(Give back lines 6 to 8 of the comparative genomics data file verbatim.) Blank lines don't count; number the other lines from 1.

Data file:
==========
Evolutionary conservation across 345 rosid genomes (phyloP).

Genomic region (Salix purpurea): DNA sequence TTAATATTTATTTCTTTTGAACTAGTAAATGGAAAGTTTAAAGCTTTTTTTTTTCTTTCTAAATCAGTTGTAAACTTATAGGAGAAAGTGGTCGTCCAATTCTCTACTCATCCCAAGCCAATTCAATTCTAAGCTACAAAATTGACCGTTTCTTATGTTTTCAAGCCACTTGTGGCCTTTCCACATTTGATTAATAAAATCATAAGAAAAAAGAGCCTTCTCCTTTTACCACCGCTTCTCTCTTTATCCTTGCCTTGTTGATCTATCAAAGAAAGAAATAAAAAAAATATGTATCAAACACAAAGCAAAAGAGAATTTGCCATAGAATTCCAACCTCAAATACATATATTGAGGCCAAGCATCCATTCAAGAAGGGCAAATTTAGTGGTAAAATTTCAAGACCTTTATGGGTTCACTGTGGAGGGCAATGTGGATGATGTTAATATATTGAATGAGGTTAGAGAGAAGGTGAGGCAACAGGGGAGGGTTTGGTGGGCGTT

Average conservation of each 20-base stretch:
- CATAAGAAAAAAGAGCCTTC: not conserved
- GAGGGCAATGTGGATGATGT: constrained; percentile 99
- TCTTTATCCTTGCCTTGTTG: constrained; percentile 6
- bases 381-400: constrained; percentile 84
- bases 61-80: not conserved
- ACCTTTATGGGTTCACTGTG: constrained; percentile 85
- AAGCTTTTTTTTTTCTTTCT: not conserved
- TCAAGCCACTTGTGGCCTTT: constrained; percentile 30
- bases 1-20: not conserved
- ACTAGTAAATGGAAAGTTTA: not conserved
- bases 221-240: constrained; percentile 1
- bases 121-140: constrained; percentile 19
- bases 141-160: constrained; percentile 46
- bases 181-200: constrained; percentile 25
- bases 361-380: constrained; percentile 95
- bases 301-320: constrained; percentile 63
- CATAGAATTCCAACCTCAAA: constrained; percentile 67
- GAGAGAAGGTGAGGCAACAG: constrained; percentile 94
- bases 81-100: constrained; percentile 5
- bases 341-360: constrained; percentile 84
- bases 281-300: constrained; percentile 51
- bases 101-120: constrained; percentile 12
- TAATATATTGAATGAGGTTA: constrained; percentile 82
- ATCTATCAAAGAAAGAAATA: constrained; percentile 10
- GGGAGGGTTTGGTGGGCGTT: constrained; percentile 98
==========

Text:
- TCTTTATCCTTGCCTTGTTG: constrained; percentile 6
- bases 381-400: constrained; percentile 84
- bases 61-80: not conserved